• Improved work environment and increased nurse satisfaction

When your organization has a reputation that nurses stay long-term, it’s a great endorsement. It encourages other nurses to join your staff, leading to easier nurse recruitment, a hidden cost benefit that saves more than you might think. Increase your savings even further during recruiting by using modern techniques to streamline the hiring process and shorten the overall time to hire. Two top ways to get radical with your recruiting are using mobile and advanced technology and leveraging social media.

Another vital strategy that’s been getting much press due to emerging state mandates is pay transparency, which ensures candidates know upfront whether their expectations and your organization’s salary mesh. Pay transparency saves both the interviewer and interviewee time and frustration and ultimately saves your organization money by not wasting time interviewing candidates who wouldn’t have applied had they known the salary from the outset.

 

Strategies for Cultivating a More Positive Work Environment

Your organization’s culture can significantly affect employee job satisfaction and retention, ultimately impacting the quality of patient care. Here are five strategies to build a strong culture within your healthcare organization to cultivate a more positive work environment for nurses:

  1. Create an Engaging Employee Orientation: Boosting your onboarding and orientation process can positively impact a new hire’s first impression of your healthcare organization’s culture and work environment. Fostering an engaging, progressive yet adaptable orientation helps new employees quickly bond with co-workers and acclimate to their new workplace.
  2. Start a Formal Mentorship Program: New employees benefit from guidance and feedback on the job, and experienced employees may appreciate the opportunity to showcase and/or stretch their leadership skills. Establishing a more formal mentorship program accomplishes both and may lead to enhanced relationships through solid mentor-to-mentee matches.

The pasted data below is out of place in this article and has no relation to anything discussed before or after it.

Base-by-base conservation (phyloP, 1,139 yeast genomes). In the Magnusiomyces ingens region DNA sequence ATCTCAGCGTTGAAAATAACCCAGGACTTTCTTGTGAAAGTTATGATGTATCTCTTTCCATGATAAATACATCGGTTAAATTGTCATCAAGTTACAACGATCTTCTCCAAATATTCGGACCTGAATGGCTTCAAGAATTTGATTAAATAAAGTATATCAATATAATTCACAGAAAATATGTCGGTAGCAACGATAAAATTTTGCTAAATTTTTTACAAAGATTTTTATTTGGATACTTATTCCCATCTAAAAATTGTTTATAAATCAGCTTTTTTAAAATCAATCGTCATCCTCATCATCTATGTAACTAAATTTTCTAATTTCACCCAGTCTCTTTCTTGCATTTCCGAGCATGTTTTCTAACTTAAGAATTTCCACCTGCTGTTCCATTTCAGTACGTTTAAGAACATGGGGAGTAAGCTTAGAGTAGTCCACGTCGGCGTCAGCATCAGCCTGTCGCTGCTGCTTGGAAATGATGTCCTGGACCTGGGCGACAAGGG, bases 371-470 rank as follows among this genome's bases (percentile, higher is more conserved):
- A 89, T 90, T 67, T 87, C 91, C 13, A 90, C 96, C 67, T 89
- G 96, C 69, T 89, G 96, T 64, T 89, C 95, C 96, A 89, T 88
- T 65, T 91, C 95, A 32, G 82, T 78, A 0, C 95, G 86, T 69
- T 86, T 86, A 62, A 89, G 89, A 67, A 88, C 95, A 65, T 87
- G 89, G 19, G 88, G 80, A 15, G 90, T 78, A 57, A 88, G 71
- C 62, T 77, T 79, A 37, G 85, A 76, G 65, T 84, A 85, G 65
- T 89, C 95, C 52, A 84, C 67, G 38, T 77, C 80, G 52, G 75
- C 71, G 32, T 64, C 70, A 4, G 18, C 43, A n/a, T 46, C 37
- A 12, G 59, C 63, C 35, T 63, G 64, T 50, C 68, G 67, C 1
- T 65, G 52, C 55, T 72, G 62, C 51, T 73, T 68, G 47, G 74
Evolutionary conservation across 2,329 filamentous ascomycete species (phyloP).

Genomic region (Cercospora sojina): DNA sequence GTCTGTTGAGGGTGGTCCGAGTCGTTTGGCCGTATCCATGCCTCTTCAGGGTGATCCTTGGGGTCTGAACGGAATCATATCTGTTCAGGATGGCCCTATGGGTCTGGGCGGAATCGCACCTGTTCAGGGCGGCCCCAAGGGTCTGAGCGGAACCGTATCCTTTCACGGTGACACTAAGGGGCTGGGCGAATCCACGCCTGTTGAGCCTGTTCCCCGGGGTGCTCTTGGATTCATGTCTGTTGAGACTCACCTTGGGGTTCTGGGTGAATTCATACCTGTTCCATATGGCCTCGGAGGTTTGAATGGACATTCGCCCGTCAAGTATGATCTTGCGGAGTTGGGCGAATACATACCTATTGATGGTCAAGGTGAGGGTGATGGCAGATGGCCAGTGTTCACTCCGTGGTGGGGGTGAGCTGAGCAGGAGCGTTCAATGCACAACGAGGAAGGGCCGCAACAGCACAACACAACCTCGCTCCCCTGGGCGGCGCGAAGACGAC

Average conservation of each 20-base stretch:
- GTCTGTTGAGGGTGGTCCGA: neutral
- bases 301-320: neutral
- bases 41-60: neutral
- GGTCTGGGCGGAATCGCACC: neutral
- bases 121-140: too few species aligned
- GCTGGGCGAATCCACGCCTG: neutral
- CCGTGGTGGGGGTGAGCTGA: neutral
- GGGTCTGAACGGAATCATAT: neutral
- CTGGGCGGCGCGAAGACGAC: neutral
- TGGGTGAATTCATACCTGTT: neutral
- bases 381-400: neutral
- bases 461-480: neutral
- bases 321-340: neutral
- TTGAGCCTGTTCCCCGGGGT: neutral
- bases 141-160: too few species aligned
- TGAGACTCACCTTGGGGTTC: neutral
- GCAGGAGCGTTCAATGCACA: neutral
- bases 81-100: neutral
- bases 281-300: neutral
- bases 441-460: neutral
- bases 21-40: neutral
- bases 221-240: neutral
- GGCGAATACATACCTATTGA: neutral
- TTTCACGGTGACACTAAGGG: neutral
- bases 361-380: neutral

3. Focus on Employee Contributions: Most employees like to feel appreciated for both large and small contributions. Making a concerted effort to spotlight accomplishments builds a positive rapport among your staff, greatly enhancing your healthcare organization’s work environment. The added benefit is that rewarding employees for positive behaviors frequently rubs off and makes others want to follow suit.
  4. Encourage Frequent Communication: While it’s essential for your nursing staff to communicate with each other, it’s even more vital for the organization to communicate with its employees regularly. Communication can come in many forms, such as company-wide emails, regularly scheduled newsletters and/or monthly meetings to ensure your entire staff stays informed about key updates and decisions your organization makes. It also positions your facility as caring about its staff members, further cultivating a positive work environment.
  5. Encourage an Open Exchange of Ideas: Pair frequent communication with an open exchange of ideas that can also lead to more reasons to spotlight employee contributions. Encouraging nurses and other healthcare staff members to share their ideas lets them know you’re interested in what they have to say and may lead to positive changes in the workplace.

Schedule a demo with Vivian Health to learn how we can help you meet your hiring goals.

Moira K. McGhee

Moira K. McGhee

Moira K. McGhee is Vivian’s Content Writer & Editor. As part of the Vivian Health team, she strives to help support the empowerment of nurses and other medical professionals in their pursuits to find top-notch travel, staff, per diem and local contract jobs.